This was the fifth year for the Surf City Century, and the fifth time to do one of the routes. Bill & I had done the 25 mile route the first two years together (yes, he has in fact ridden his bike.) Two years ago, Joseph C and I planned to ride the century route together, but since it was raining, we ended up starting and riding alone. Last year, I was joined by Bill and Bart for the century, Doug D followed us till the Aromas turn off for the metric, and Laura P & Sharon were also spotted.
So this year, an official DSSF event brought Chris & Anne, Laura, Scott, Jeff, Bill, Mark H. Jeremy and myself out for this fundraiser for the Santa Cruz AIDS Project. Under overcast skies we headed out from Cabrillo College in Aptos for the first 11 miles to the first rest stop at the Corralitos CDF station.
Rest stop 2 was at Gizdich Ranch, famous for their bake shop, apples and berries, although no pies were offered as rest stop food. From there it was a quick 9 miles to the next stop at Aromas Grange, which we passed by. Leaving Aromas, is the first climb of the day, up Carr Avenue, followed by a nice downhill to the valley floor surrounding San Juan Bautista and after meandering around farm lands, we arrive at the lunch stop at the Native Daughters of the Golden West in San Juan Bautista.
By this time, I had expected the overcast to have burned off and the sun to have come out, but that was not to be. Leaving San Juan, we begin the long climb up San Juan Grade, around the side of Fremont Peak and the Fremont Peak Observatory who just celebrated 20 years.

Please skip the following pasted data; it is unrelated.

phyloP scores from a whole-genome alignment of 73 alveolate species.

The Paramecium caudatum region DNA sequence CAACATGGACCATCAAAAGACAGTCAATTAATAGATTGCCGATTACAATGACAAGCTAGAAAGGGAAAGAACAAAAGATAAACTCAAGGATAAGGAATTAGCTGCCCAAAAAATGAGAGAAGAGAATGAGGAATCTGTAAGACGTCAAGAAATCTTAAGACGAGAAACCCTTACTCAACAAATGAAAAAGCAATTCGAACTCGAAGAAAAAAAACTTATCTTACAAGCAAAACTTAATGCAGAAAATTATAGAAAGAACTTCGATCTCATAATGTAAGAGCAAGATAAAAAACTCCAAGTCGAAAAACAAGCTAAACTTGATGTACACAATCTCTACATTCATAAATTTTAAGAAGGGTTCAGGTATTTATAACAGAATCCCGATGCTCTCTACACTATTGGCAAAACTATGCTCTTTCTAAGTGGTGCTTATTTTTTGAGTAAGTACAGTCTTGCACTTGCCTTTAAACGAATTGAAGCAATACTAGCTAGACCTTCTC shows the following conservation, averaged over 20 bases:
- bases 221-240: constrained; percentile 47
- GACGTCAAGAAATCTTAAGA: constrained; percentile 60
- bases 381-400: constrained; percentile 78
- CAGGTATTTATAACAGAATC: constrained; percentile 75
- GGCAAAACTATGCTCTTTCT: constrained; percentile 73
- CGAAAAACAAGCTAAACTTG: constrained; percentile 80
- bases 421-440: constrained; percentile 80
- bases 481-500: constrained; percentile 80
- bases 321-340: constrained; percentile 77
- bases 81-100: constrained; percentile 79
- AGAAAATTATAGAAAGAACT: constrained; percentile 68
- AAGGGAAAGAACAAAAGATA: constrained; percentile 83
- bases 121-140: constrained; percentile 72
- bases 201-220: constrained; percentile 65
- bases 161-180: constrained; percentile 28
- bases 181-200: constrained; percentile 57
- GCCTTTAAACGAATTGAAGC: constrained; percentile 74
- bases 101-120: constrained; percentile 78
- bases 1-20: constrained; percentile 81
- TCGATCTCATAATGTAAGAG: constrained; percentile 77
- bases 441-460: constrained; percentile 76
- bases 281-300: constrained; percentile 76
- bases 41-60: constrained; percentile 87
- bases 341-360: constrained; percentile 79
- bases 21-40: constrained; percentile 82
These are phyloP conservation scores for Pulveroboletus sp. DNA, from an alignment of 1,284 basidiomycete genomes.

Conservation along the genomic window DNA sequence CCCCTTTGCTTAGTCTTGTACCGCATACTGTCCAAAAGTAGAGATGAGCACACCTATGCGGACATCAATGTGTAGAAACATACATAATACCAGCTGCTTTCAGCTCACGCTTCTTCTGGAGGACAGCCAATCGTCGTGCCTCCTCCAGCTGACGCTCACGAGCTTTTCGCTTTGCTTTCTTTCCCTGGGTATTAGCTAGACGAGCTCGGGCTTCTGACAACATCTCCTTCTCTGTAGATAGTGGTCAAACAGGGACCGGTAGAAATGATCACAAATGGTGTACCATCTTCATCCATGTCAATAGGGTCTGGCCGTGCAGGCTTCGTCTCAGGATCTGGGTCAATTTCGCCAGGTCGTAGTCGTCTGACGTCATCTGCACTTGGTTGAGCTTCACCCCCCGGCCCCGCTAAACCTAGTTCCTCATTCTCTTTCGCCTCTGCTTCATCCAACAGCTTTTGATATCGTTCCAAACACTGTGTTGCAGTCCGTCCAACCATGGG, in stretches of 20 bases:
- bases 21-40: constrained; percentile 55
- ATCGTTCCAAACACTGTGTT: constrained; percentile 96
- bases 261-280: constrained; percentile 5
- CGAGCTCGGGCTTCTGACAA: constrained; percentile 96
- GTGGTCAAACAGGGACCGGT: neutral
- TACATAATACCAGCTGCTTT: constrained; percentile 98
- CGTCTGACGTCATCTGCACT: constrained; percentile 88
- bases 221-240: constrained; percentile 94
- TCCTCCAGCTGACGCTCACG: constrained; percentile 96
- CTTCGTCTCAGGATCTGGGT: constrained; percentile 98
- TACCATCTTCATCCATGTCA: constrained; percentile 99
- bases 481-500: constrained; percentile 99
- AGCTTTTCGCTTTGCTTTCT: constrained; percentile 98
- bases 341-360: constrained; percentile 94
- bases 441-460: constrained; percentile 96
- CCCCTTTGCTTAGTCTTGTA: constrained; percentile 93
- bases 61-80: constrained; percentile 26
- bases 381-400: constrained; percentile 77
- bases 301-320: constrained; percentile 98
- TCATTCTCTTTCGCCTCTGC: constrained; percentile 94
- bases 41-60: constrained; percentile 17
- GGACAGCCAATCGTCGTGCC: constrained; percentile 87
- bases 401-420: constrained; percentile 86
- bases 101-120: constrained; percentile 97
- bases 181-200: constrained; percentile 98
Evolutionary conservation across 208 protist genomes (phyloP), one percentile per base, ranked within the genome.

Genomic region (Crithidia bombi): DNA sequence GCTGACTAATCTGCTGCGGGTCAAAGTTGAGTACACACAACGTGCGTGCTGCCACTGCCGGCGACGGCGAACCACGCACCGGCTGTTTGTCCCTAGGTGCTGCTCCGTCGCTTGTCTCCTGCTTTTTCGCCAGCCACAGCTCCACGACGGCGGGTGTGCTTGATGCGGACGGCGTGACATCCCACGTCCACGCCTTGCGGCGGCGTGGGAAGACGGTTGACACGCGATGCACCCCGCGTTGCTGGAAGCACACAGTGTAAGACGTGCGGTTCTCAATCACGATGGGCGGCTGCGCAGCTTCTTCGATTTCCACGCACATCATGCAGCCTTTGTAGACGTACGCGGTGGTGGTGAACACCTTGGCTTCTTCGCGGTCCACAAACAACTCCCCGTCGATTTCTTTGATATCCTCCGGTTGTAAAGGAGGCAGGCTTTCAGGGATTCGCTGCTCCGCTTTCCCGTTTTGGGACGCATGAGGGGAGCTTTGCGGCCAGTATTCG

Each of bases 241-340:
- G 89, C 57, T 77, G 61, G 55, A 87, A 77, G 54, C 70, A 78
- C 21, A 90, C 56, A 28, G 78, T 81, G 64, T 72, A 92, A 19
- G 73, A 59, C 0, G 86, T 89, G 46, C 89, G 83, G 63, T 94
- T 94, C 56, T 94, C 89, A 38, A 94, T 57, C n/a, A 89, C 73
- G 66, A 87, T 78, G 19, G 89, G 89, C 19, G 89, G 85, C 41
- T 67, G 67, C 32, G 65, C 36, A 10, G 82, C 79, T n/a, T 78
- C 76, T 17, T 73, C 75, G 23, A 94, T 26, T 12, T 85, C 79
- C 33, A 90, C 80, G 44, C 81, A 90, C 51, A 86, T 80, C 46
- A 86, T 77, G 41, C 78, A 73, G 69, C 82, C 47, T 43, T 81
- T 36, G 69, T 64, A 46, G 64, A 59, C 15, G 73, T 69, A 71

The downhill brought us to the Salinas rest stop, where we receive many compliments on our rainbow jerseys. From there, we traversed more farm land across the Salinas Valley. Along the way we were getting sprinkled on, nothing major, but enough to get your glasses wet. Of the four weather forecasts that morning, only one had any prediction of rain, go figure that weather.com would be right for a change.
As we approached the Artichoke Capital of the World we passed the Pezzini Farms fried artichoke jeart stand popular on Day 2 of ALC, and then onto the Monterey Bay Coastal Bike Path to the end.
The next ¾ mile was on Highway 156 and we had to cross the highway to make a left turn onto Castroville Boulevard. Three years ago, the motorcycle club, The Vampires, had manned a number of the scarier or busier sections, and last year, this turn was done solo. This year, thanks to a traffic back-up, it was much easier to cross to make the left turn.
Leaving Castroville, we headed around Elhorn Slough to make our way to rest stop 6 at yet another CDF station at mile 84. This rest stop has the Ladies in Red Hats, from Santa Cruz, and we were greeted by the character of them all, telling us to get our “kicks on Route 66” which had nothing to do with the rest stop, but was amusing nonetheless, at least she thought so.
Leaving the stop, we eventually crossed under Highway 1 and rejoined a portion of the ALC Day 2 route in reverse passing by Sunset State Beach, and one more rest stop at Renaissance High on San Andreas Road. From there it was an easy 8 miles back past Manresa State Beach, and thru Rio Del Mar to Aptos. The closer we got to Aptos, the more signs of a hard rain became apparent, add rain to farm land roads, equals muddy roads.
The post ride meal was fabulous, with barbequed tri-tip, pasta and tossed salad, grilled veggies, bread and strawberries. One of the organizers stopped by our table soliciting feedback on the ride, and we gave many suggestions for getting the word out more. She also mentioned the possibility of a multi-day (a la MS ride) being considered in the future, and we shared our opinion that a round trip option would be preferred over a point-to-point route, due to the logistics and concerns over having your bike transported by others.
Photos are published in the DSSF Gallery here.